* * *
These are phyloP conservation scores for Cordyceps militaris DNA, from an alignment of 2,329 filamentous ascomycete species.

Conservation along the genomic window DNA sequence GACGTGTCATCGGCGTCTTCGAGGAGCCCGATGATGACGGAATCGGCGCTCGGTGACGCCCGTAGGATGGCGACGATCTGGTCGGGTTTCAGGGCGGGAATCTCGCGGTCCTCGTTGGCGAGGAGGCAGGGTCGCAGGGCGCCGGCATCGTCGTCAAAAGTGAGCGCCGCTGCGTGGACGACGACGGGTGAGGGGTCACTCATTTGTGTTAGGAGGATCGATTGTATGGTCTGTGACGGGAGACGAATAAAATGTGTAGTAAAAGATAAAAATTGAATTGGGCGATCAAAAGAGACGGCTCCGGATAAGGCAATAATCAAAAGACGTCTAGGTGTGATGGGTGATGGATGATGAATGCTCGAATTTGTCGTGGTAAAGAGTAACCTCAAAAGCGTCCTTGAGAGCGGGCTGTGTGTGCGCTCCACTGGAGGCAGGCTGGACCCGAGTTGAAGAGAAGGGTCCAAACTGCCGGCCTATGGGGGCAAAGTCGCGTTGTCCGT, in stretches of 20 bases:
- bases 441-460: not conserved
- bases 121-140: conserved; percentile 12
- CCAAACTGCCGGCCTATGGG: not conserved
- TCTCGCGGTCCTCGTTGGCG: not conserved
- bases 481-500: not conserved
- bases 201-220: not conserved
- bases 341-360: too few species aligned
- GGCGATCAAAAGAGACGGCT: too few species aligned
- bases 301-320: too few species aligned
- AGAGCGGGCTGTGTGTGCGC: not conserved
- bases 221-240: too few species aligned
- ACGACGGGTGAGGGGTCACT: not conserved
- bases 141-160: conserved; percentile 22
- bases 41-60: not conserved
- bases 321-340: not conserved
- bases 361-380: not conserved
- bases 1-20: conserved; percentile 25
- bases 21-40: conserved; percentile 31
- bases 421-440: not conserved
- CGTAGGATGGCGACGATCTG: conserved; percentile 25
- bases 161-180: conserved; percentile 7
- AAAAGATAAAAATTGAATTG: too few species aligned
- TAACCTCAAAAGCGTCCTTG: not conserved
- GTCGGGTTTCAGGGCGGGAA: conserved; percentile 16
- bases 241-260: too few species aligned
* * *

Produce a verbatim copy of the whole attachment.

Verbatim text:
These are phyloP conservation scores for Cordyceps militaris DNA, from an alignment of 2,329 filamentous ascomycete species.

Conservation along the genomic window DNA sequence GACGTGTCATCGGCGTCTTCGAGGAGCCCGATGATGACGGAATCGGCGCTCGGTGACGCCCGTAGGATGGCGACGATCTGGTCGGGTTTCAGGGCGGGAATCTCGCGGTCCTCGTTGGCGAGGAGGCAGGGTCGCAGGGCGCCGGCATCGTCGTCAAAAGTGAGCGCCGCTGCGTGGACGACGACGGGTGAGGGGTCACTCATTTGTGTTAGGAGGATCGATTGTATGGTCTGTGACGGGAGACGAATAAAATGTGTAGTAAAAGATAAAAATTGAATTGGGCGATCAAAAGAGACGGCTCCGGATAAGGCAATAATCAAAAGACGTCTAGGTGTGATGGGTGATGGATGATGAATGCTCGAATTTGTCGTGGTAAAGAGTAACCTCAAAAGCGTCCTTGAGAGCGGGCTGTGTGTGCGCTCCACTGGAGGCAGGCTGGACCCGAGTTGAAGAGAAGGGTCCAAACTGCCGGCCTATGGGGGCAAAGTCGCGTTGTCCGT, in stretches of 20 bases:
- bases 441-460: not conserved
- bases 121-140: conserved; percentile 12
- CCAAACTGCCGGCCTATGGG: not conserved
- TCTCGCGGTCCTCGTTGGCG: not conserved
- bases 481-500: not conserved
- bases 201-220: not conserved
- bases 341-360: too few species aligned
- GGCGATCAAAAGAGACGGCT: too few species aligned
- bases 301-320: too few species aligned
- AGAGCGGGCTGTGTGTGCGC: not conserved
- bases 221-240: too few species aligned
- ACGACGGGTGAGGGGTCACT: not conserved
- bases 141-160: conserved; percentile 22
- bases 41-60: not conserved
- bases 321-340: not conserved
- bases 361-380: not conserved
- bases 1-20: conserved; percentile 25
- bases 21-40: conserved; percentile 31
- bases 421-440: not conserved
- CGTAGGATGGCGACGATCTG: conserved; percentile 25
- bases 161-180: conserved; percentile 7
- AAAAGATAAAAATTGAATTG: too few species aligned
- TAACCTCAAAAGCGTCCTTG: not conserved
- GTCGGGTTTCAGGGCGGGAA: conserved; percentile 16
- bases 241-260: too few species aligned